Coverslips (No. 1.5, 18 × 18 mm2, ~0.17 mm thick) and microscopy slides (3 × 1 inch2, 1 mm thick) were cleaned with isopropanol. Flow chambers were built by sandwiching two strips of double-sided sticky tape between the coverslip and the glass slide, resulting in a channel with a volume of ~20 μl. The channel was incubated with 20 μl of BSA-biotin solution (1 mg/ml) in buffer A [10 mM tris-HCl, 100 mM NaCl, and 0.05% Tween 20 (pH 8)] for 2 min. The chamber was subsequently washed with 40 μl of buffer A, then incubated with 20 μl of streptavidin solution (0.5 mg/ml) in buffer A for 2 min. Next, a buffer exchange was performed by washing the chamber with 40 μl of buffer A, followed by addition of 40 μl of buffer B [5 mM tris-HCl, 10 mM MgCl2, 1 mM EDTA, and 0.05% Tween 20 (pH 8)]. Then, 20 μl of buffer B with ~300 pM DNA origami metafluorophores was added and incubated for 2 min and subsequently washed with 40 μl of buffer B. Finally, the chamber was sealed with epoxy before imaging.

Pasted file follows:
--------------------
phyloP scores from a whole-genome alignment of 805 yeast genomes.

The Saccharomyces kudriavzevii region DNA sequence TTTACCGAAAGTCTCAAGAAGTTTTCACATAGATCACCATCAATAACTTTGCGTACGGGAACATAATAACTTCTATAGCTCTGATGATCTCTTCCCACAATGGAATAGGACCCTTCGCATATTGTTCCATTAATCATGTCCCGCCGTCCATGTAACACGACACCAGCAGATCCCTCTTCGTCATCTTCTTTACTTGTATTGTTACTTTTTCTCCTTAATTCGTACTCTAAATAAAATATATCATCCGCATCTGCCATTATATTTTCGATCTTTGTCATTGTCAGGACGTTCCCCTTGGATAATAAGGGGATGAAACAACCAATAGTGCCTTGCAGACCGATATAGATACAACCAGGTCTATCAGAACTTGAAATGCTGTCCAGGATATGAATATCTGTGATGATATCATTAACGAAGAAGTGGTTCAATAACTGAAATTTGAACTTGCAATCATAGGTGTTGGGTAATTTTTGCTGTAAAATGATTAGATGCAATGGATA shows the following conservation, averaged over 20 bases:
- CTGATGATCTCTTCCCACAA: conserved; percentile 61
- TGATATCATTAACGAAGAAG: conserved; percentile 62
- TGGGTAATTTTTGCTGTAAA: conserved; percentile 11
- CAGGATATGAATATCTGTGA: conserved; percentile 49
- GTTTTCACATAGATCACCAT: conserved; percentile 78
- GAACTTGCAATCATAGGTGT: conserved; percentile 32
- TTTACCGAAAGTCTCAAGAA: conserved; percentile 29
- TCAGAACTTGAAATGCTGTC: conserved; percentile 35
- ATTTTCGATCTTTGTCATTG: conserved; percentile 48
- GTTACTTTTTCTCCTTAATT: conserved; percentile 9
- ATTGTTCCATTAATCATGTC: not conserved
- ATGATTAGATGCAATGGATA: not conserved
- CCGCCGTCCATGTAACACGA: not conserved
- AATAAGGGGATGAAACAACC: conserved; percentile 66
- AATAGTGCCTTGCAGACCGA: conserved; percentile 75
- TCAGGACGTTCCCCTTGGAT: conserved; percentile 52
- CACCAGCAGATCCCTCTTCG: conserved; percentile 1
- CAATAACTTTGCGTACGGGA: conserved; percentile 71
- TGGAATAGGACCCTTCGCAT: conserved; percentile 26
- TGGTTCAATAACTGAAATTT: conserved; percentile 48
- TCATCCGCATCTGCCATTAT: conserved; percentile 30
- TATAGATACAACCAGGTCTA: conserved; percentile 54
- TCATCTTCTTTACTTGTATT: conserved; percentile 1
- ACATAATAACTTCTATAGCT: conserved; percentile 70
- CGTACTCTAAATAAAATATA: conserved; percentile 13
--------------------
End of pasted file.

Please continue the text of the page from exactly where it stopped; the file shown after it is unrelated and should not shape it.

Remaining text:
Image acquisition parameters

Image acquisition parameters for Figs. 1, 2, 3, and 5A were integration time of 10 s and LED power of 60%, whereas parameters for Figure 5B were integration time of 5 s and LED power of 60%. The decay constant was determined by acquiring a series of 10 consecutive frames and fitting the intensity versus time trace with a single exponential decay function. Data acquisition was performed on a Zeiss Axio Observer microscope with Colibri LED light source.

Multiplexed nucleic acid detection

Incubation was performed at room temperature in saline-sodium citrate (SSC)–based hybridization buffer [4× SSC, 5× Denhardt’s solution, 5% dextran sulfate, 0.1% Tween 20, and salmon sperm DNA (0.1 mg/ml)]. Flow chamber volume was designed to be ~5 μl. Data acquisition was performed on a Zeiss LSM 780 confocal microscope.

Triggered assembly on a surface